Health care coverage was expanded automatically to 32 million Americans in March 2010 when President Barack Obama signed into law the Patient Portability and Affordable Care Act (ACA). President Obama stated, “My job is to set forward a vision – point people in the right direction.” Since the ACA eliminated pre-existing conditions, developmentally, intellectually and physically disabled patients become a separate target audience for pharmaceutical marketers currently faced with a new direction. The ACA impacts prescription marketing for the disabled both narrowly and broadly through fee-for-value and patient lifestyle autonomy, respectively, setting forth opportunities for pharmaceutical marketers to grow innovative business.
Narrow Impact: Fee-for-Value
Overall value moves to the forefront of ACA’s goal to deliver more effective care at a lower cost to the disabled population while the platform of efficacy and safety shifts to the background. Pharmaceutical marketers engage in positioning and messaging to the influencers and stakeholders of the disabled, including family, friends, physicians, others who have disabilities and community groups. They market their products based on both clinical and economic outcomes. Expressing outcomes through emotional drivers, such as quality of life, evokes a deeper feeling among medical staff and patients. At the Mayo Clinic and Dartmouth Hitchcock Medical Center, shared decision making centers attract doctors and health coaches to assist the disabled in weighing options and making informed decisions about elective procedures. Due to some disabled patient mobility issues, marketing teams are gravitating toward business-to-business strategies instead of relying on frequent visits. Similarly, marketing channels include an integrated approach that reaches more remote locations of the target audience.
Broad Impact: Patient & Lifestyle Autonomy
Many disabled have numerous, multi-faceted health problems and require more and different types of prescriptions with pharmaceutical marketers focusing on the promotion of patient and lifestyle autonomy. The statistics are overwhelming. On average, the disabled need 40% more prescriptions. They spend 50% more money on prescriptions drugs. Also, they are three times more likely to have high total drug spending. The ACA extends certain prescription drug coverage for Medicaid recipients. Coverage of anti-seizure and anti-spasm medications is also mandated under the health reform law. Thirty percent of disabled Americans confront challenges in travelling to pharmacies because they either live in rural areas or have disabilities which hinder their mobility. Under ACA, physicians can prescribe a variety of medically beneficial drugs without restrictions on how these medications are delivered to patients in a timely manner and without any major inconvenience to the disabled or their caregivers.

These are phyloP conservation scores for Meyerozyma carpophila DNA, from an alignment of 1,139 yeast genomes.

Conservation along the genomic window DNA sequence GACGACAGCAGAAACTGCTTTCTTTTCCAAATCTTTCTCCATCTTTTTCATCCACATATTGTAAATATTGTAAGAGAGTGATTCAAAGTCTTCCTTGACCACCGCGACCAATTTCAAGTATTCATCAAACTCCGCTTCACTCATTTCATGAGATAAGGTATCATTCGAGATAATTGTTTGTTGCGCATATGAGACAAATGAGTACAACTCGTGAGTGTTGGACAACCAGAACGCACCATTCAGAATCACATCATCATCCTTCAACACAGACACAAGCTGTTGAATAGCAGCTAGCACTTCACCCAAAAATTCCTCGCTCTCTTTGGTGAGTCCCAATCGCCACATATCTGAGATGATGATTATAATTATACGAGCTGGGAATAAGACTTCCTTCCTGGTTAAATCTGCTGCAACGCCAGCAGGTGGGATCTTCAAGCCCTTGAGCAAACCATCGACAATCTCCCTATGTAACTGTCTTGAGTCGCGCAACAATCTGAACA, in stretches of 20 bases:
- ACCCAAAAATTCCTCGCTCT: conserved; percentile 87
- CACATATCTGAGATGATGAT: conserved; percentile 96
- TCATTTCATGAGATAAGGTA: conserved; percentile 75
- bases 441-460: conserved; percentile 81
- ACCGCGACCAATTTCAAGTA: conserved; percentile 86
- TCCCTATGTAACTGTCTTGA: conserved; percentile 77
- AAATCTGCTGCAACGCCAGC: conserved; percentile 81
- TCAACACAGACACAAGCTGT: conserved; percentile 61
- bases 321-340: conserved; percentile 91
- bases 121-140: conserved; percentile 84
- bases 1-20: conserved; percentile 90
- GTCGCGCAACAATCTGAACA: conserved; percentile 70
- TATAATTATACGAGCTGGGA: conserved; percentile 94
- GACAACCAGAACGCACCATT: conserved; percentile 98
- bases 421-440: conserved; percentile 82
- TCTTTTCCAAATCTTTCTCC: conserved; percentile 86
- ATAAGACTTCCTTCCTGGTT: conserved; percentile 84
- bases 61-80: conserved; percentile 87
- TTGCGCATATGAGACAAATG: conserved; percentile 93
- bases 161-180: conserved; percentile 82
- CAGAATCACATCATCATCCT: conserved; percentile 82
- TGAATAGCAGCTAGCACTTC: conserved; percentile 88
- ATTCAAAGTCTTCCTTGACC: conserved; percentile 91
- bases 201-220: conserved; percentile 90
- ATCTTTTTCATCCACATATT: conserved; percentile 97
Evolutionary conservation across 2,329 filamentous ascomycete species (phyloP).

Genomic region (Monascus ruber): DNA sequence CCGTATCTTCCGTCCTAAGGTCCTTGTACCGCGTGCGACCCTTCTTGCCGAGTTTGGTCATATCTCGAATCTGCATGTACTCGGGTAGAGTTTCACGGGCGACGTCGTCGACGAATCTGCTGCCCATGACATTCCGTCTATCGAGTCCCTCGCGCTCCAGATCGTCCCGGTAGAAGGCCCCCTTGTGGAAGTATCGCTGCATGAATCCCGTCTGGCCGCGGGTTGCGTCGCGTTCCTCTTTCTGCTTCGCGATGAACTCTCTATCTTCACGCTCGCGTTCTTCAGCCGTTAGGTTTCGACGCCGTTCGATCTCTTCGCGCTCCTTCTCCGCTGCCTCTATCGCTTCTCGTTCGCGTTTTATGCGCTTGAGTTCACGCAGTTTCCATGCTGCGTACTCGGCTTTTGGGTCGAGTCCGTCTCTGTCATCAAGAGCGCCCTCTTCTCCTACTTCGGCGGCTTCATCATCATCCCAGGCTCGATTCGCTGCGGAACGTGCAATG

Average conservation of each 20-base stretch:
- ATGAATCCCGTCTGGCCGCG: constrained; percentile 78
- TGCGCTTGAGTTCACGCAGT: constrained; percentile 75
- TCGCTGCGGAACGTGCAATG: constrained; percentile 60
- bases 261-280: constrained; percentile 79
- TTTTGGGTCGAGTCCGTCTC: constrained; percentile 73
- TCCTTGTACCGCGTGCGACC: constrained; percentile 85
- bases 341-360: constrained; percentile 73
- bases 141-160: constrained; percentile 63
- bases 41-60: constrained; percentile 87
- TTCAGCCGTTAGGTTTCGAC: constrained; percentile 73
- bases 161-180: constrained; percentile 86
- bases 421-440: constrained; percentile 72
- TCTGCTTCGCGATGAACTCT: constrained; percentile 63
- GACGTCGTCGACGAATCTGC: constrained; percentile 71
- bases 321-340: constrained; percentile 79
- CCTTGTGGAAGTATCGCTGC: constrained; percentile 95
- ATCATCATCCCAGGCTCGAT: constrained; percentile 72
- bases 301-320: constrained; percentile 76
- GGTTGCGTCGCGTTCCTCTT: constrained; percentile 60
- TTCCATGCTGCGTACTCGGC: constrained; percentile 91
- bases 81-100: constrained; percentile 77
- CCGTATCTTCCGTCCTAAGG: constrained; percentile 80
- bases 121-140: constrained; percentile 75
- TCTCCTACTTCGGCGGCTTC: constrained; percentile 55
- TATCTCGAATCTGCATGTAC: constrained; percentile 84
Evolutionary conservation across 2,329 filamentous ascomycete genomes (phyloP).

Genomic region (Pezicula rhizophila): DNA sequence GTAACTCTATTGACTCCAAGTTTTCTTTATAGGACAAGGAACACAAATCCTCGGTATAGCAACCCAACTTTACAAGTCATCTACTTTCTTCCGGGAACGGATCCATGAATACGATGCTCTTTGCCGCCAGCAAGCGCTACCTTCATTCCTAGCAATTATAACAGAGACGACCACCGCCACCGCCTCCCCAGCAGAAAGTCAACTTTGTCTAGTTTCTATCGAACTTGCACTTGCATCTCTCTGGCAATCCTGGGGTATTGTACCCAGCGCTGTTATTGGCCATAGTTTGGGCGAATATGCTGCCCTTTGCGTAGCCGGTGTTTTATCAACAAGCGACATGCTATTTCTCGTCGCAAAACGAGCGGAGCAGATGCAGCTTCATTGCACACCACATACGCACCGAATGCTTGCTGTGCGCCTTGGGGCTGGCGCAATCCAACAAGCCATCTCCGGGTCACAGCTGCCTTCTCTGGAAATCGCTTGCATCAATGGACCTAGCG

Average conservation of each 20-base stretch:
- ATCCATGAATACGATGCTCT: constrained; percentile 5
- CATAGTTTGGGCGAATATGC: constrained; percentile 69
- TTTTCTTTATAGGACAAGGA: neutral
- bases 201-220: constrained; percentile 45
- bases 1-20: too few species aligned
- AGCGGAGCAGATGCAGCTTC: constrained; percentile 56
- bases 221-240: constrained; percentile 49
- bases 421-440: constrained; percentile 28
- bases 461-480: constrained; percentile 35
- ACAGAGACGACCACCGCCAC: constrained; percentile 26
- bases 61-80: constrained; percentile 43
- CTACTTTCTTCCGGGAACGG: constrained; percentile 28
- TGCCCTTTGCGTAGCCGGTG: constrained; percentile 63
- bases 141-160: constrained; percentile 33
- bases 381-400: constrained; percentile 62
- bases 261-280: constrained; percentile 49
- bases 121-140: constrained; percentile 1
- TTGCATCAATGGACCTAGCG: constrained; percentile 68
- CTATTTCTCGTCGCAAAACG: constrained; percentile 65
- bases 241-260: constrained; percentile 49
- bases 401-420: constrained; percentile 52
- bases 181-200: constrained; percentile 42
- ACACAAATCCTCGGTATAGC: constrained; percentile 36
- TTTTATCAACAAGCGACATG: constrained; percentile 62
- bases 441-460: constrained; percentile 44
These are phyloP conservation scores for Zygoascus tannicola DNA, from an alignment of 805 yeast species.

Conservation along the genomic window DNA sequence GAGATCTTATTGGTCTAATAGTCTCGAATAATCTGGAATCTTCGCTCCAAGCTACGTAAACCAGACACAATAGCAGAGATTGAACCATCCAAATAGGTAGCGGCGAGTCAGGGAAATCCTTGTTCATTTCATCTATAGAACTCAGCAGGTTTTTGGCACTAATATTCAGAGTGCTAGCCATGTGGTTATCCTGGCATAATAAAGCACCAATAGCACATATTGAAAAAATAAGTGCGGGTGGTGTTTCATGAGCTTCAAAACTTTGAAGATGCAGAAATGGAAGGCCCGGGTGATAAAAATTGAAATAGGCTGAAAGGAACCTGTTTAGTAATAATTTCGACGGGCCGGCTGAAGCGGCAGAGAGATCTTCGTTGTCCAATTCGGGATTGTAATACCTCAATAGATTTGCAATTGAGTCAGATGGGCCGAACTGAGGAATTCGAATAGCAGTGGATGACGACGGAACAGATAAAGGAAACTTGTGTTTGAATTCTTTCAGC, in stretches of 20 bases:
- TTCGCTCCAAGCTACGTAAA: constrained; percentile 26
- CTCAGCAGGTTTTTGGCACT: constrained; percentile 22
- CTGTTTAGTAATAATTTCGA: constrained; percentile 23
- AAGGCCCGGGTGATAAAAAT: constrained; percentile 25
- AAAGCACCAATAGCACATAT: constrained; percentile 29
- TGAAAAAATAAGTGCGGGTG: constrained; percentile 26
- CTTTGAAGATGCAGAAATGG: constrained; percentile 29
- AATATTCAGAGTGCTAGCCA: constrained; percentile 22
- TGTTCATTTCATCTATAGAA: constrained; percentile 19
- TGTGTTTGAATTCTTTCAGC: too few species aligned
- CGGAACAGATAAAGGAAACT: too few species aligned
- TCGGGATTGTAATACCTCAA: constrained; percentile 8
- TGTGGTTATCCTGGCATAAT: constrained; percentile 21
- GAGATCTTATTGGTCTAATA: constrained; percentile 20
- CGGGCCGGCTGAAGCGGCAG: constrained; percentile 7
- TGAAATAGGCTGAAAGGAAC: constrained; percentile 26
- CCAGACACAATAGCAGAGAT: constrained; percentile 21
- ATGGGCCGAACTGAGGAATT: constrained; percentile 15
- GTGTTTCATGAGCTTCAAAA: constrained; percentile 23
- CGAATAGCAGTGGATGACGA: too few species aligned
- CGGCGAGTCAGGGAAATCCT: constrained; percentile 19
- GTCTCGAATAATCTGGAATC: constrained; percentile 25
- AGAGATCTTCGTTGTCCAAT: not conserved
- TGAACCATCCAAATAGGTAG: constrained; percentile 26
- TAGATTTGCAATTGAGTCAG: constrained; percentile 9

ACA is changing the lifestyle of disabled Americans and prescription marketing is geared toward their new living standards. Our country now has an educational system which is much more centered on preparing all students, regardless of any type of disability, for a university degree and/or a career. Under ACA, federal contractors must meet a quota for employing the disabled which creates jobs for this target audience. Opportunity Works provides community and center-based employment services and support to individuals allowing for more independent lifestyles including salaries. This agency allows for vocational assessment, career exploration, on-the-job training, placement, and supervision while teaching a variety of skills.
With steady employment, disabled Americans are afforded the opportunity to earn money to pay for their prescription benefits with private health carriers. They have a choice of carrying public or private coverage. Many special needs attorneys believe that the vast majority of Special Needs Trusts (SNT) patients will select private health insurance over Medicaid. The families of the disabled who are covered under the SNT are required to repay their benefits upon death which produces an excessive financial burden. Pharmaceutical marketers develop strategies now that aim its attention at a gainfully employed disabled population being assimilated into the general public as equal citizens living with dignity and garnering respect.
In summary, Harvard Professor Philip Kotler, author of the classic 1967 textbook “Marketing Management” developed the concept that marketing is the exchange of value between two parties. He maintains that marketing is the art of creating genuine customer value and helping customers become better off. Without a doubt, the ACA provides unparalleled opportunities for pharmaceutical manufacturers to market prescriptions to a large disabled population with narrow and broad ACA impacts of fee-for-service and patient lifestyle autonomy. Pharmaceutical companies change their thinking about beliefs and basic assumptions, beginning with identifying the disabled as a new target audience and understanding their needs, with the desire to increase business.